00:40:12 And I’m like, you do realize like all I’m doing is just working, right? Like I’m just doing the same thing over and over and over and over and over and over again. And I’m, that’s the one thing, you know, not to pick on click funnels. And once again, just to clarify and click funnels, click funnels guys is just a software. That’s it, right click funnels will work if you use it, how it’s designed to do and it won’t if you know it doesn’t, I mean obviously there’s a culture and an ideology and you know things around that thought process, but in all reality, they’re selling you a $300 a month software that overall does a pretty good job. I mean, it has its glitches, but I mean overall it’s a pretty good software for the price. I very much enjoy to use it for myself, but anytime that you get into this methodology of like this is the way or well, Russell said, well, grant said, well, Gary said, well, ty said, well, you know, a Damon said it.

00:40:59 That’s when it’s like, okay, well yeah, but you got to look at like the picture as a whole, you know what I mean? Not just one thing or another. But, um, I do want to move on though too, family because this is something that I am actually very curious about. And I want to give a little context around you cause I’m going to ask this selfishly, um, as someone that is, I don’t have a family. So I am, I’m 25 years old. I, um, I have a girlfriend. We’re pretty serious, but I’m not married, no kids. Um, and don’t plan on having them for awhile. But I grew up in a big family, eight kids. I’m the second oldest farm community. You work hard and um, family was everything. And one of the things that I think we’d probably grew up in relatively similar style of financial homes.

00:41:48 We were not, uh, rich by any means. It was paycheck to paycheck, but it certainly wasn’t like, we certainly didn’t know hunger or poor, right? I mean, my parents didn’t have money, but you know, um, middle-class. And so we grew up on a farm. And one of the things that I will always remember about my dad and, um, who my parents were not great with money, but they were amazing when it came to caring about their kids and their faith and what was important. And there was never anything, anything, no amount of money, no amount of fame, no matter anything [inaudible] [inaudible] could have bought him out to be away from his family. Um, unless, you know, like obviously if you needed to pay the bills, I mean he had to do the work, but his family and putting them in, making time for him above any self, you know, selfish desires, he gave up golf, he gave up everything to spend time, every waking moment that he could outside of work with his family.

00:42:37 And for me, I learned just how big of a sacrifice having a child was by watching my parents and watching so many people that choose business over their personal life and over their kids and watch their families fall apart. And I’m like, if I do that, no amount of success. You know, my dad is not going to die with a lot of money. I mean barring some, you know when the lottery type deal and they don’t play. So not going to happen. But I consider my dad one of the most successful people that I know simply because I believe that he knew how to prioritize what was important. But for me, I firmly believe that there are is a way Jew do both [inaudible] be successful and to have a family. I believe that, you know, me as a Christian, that’s biblical. I’m not going to go down the faith route.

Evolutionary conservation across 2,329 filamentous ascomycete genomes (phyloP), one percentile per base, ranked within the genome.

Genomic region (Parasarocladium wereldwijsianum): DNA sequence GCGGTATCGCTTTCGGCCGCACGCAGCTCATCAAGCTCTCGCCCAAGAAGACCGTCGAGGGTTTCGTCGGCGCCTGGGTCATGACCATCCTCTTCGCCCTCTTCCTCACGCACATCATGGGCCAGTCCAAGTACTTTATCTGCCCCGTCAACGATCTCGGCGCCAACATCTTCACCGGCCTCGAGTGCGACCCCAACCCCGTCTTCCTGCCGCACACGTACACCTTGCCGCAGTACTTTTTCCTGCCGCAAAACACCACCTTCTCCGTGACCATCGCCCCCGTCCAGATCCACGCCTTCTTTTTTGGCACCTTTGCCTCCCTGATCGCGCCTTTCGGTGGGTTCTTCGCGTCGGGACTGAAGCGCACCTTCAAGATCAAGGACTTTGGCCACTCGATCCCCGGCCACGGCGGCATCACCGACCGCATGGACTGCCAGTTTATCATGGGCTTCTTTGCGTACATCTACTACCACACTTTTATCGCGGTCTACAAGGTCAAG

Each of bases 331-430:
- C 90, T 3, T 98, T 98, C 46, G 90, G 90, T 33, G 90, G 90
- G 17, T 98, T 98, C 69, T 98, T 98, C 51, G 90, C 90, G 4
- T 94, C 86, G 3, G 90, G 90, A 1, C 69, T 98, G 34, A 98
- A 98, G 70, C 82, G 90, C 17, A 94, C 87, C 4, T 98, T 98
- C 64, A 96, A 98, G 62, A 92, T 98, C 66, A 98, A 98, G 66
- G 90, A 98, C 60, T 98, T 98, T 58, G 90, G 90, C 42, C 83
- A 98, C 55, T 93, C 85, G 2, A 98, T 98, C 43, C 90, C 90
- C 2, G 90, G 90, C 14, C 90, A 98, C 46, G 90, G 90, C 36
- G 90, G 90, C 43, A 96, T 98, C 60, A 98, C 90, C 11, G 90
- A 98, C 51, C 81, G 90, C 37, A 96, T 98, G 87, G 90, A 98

00:43:27 But like just in general, I’ve seen it happen before, but I have not really gone in and been able to talk to a lot of people about this. And I look at people like Gary Vaynerchuk and I’m like, dude, you’re awesome. I love you. Don’t get me wrong. Like I’m the guy that Gary Vaynerchuck roasts on the very first clap back of the jets when he rose the Patriots Fan. That’s me, right? Like, I love Gary, but I can’t, can’t support that lifestyle of, and he’s got kids and they never see him. You know what I mean? And I don’t want to judge. It’s not my thing. I don’t talk down to it. How have you figured out how to balance it and what advice would you have for me too? I mean, I, I’m going to get married someday and I want to have kids someday, but the sacrifice that I know that that entails and what you have to give up for that, how do you balance that and how have you done it?

00:44:16 Yeah, so this is actually a topic I really enjoy talking about and, and it, it tends to be really interesting to listeners too. Um, so you said you come from a family of a, I came from a family of seven, so I’m the oldest of seven kids and that, that plays a small into the, the answer because I was able to see and quantify like you always hear that, oh, when you have kids, time goes by fast and, and I’ll agree it does. But when we were growing up, the oldest a seven. So my, my mom had divorced and married two or three times and, and so over that time I have some half brothers and sisters who I didn’t even know the difference between a brother and a half-brother until I was like 20. And my stepbrother asked me and he goes, hey, those were like, those are your half-brothers, right? And I’m like, no, what are you talking about? [inaudible] it was just family. Right, right, right. But over the course of my mom marrying and remarrying, um, that there was a gap. So he goes, me and then two years younger than his brother. Then it skips like 12 years. And then I got two sisters and then three brothers.